Trick or Treatment:
by Simon Singh and Edzard Ernst
The ultimate verdict on alternative medicine.
Welcome to the world of alternative medicine. Prince Charles is a staunch defender and millions of people swear by it; most UK doctors consider it to be little more than superstition and a waste of money. But how do you know which treatments really heal and which are potentially harmful? Now at last you can find out, thanks to the formidable partnership of Professor Edzard Ernst and Simon Singh. Edzard Ernst is the world's first professor of complementary medicine, based at Exeter University, where he has spent over a decade analysing meticulously the evidence for and against alternative therapies.He is supported in his findings by Simon Singh, the well-known and highly respected science writer of several international bestsellers. Together they have written the definitive book on the subject. It is honest, impartial but hard-hitting, and provides a thorough examination and judgement of more than thirty of the most popular treatments, such as acupuncture, homeopathy, aromatherapy, reflexology, chiropractic and herbal medicine.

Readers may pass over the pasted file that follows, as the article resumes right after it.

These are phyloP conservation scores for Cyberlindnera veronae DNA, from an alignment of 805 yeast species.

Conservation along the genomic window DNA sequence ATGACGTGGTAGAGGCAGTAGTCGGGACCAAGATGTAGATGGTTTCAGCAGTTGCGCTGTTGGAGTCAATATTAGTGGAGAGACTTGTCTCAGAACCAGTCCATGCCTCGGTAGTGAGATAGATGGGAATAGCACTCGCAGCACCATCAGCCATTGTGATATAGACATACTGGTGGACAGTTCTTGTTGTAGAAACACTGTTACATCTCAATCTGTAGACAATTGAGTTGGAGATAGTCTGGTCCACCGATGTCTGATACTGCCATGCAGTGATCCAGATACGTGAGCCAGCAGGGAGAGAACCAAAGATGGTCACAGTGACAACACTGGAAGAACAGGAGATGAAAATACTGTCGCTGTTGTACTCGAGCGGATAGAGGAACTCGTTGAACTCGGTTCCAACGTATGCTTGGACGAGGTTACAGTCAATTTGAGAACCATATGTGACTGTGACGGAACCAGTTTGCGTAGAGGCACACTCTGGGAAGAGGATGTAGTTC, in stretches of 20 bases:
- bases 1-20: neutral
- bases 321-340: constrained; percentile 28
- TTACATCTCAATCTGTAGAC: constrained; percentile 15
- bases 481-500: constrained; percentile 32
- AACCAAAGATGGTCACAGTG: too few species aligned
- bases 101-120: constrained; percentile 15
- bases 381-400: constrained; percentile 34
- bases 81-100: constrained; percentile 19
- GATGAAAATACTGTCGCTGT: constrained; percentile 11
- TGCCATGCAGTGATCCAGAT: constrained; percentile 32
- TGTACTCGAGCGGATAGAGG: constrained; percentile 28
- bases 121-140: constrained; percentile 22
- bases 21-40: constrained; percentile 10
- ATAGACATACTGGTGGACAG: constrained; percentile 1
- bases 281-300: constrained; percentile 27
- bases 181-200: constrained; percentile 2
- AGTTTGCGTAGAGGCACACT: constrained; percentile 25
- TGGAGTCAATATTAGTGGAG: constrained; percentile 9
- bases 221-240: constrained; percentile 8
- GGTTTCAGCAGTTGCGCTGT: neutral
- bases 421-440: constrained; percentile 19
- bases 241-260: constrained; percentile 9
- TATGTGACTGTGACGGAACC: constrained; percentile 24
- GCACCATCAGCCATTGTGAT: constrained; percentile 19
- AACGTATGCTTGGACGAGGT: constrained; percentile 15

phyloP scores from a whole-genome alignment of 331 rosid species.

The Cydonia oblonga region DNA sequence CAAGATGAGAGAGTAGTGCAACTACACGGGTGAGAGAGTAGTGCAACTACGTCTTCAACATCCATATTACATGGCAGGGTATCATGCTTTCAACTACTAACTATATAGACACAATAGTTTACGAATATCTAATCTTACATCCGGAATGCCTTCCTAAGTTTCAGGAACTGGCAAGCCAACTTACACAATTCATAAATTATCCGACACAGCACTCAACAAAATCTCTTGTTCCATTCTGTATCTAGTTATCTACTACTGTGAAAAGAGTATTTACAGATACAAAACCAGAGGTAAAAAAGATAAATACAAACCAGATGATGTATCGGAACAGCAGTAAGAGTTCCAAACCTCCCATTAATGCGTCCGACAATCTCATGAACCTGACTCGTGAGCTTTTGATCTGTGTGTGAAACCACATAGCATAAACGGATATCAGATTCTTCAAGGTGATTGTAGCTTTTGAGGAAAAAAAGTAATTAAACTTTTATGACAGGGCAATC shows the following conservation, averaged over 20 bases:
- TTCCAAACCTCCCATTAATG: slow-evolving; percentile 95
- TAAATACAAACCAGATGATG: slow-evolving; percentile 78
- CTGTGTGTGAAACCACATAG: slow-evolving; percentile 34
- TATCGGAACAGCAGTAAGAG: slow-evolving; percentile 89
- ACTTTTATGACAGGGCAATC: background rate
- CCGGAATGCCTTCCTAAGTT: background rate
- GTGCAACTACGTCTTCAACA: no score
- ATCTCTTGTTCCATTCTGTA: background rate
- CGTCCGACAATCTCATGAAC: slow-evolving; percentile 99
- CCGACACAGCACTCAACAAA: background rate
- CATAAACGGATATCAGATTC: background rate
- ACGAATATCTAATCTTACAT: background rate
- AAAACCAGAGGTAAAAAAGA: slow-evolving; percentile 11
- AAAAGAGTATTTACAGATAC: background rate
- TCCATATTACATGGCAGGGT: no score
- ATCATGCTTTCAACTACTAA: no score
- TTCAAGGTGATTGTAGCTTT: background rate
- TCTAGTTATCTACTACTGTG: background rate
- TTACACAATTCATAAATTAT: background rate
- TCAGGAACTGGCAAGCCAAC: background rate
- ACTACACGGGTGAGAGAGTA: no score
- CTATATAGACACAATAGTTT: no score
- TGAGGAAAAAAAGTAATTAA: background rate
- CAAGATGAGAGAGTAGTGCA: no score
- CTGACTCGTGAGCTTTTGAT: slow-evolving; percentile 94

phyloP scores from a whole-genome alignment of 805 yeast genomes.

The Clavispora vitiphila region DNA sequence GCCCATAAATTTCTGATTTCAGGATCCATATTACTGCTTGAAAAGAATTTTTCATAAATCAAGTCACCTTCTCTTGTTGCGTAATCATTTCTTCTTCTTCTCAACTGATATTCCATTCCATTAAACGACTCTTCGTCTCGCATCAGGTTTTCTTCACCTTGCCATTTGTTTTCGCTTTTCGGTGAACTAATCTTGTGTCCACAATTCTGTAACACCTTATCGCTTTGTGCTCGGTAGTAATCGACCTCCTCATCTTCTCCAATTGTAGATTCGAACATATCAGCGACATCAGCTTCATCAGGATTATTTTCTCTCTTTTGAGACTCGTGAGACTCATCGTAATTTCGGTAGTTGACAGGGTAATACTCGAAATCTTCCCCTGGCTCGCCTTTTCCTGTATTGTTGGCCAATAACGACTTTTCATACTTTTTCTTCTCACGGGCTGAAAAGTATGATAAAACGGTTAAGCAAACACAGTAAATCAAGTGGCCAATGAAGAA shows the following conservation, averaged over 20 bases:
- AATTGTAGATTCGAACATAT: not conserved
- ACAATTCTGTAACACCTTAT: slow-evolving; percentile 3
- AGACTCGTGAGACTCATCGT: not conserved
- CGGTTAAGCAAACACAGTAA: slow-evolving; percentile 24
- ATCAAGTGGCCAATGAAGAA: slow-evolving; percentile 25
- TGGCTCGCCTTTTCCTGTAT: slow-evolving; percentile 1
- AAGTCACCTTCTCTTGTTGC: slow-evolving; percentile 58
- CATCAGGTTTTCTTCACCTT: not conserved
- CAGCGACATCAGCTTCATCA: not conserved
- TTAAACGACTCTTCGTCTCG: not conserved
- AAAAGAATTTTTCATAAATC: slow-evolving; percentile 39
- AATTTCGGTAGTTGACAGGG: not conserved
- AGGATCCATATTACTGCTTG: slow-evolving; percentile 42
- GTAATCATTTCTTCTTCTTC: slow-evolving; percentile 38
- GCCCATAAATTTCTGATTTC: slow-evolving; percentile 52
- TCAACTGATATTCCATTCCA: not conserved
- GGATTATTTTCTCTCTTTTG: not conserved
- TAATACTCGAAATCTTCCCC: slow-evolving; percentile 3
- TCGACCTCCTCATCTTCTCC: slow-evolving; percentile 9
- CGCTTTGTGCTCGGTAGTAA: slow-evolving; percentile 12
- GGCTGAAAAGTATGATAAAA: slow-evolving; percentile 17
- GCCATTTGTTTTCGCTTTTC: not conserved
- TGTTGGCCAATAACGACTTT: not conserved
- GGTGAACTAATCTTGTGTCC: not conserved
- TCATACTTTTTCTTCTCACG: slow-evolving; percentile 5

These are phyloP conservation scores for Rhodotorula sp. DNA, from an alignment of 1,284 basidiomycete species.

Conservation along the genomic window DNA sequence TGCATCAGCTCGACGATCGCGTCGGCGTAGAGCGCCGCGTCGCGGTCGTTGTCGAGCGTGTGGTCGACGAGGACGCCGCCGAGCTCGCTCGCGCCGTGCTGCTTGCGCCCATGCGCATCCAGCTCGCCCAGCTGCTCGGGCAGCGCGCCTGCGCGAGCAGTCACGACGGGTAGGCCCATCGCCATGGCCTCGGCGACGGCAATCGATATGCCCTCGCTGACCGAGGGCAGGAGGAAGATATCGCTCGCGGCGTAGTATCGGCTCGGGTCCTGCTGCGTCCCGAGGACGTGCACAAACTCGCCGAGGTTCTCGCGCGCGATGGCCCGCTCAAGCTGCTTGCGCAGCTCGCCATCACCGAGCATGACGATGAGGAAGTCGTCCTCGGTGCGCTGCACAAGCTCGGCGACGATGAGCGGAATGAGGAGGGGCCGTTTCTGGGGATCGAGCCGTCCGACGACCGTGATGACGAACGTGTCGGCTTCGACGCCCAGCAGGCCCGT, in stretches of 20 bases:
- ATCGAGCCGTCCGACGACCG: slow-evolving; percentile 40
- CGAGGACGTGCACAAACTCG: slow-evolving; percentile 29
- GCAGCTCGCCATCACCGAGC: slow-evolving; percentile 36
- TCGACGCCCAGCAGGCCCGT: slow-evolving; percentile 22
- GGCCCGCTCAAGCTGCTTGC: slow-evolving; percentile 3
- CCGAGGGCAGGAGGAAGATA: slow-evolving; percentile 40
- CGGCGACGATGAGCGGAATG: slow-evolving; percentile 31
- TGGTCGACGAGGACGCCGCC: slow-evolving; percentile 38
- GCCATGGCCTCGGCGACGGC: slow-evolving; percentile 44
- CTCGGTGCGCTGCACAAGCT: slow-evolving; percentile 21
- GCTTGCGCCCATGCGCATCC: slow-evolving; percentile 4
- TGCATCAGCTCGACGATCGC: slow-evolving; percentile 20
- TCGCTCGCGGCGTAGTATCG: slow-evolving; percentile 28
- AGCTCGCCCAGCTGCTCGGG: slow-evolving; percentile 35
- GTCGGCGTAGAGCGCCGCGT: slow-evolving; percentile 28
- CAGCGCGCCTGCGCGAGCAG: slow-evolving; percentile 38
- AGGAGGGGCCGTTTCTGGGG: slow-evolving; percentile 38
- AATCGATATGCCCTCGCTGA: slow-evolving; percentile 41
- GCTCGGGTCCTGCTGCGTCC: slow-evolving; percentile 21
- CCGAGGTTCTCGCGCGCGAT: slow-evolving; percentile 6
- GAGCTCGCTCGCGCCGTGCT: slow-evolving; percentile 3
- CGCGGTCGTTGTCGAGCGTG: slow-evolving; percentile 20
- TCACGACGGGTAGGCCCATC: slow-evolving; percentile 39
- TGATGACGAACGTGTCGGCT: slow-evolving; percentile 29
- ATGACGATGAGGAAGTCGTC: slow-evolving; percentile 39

In "Trick or Treatment?" the ultimate verdict on alternative medicine is delivered for the first time with clarity, scientific rigour and absolute authority.
Snake Oil Science:
The Truth about Complementary
and Alternative Medicine
by R. Barker Bausell
Millions of people worldwide swear by such therapies as acupuncture, herbal cures, and homeopathic remedies. Indeed, complementary and alternative medicine is embraced by a broad spectrum of society, from ordinary people, to scientists and physicians, to celebrities such as Prince Charles and Oprah Winfrey.
In the tradition of Michael Shermer's Why People Believe Weird Things and Robert Parks's Voodoo Science, Barker Bausell provides an engaging look at the scientific evidence for complementary and alternative medicine (CAM) and at the logical, psychological, and physiological pitfalls that lead otherwise intelligent people--including researchers, physicians, and therapists--to endorse these cures.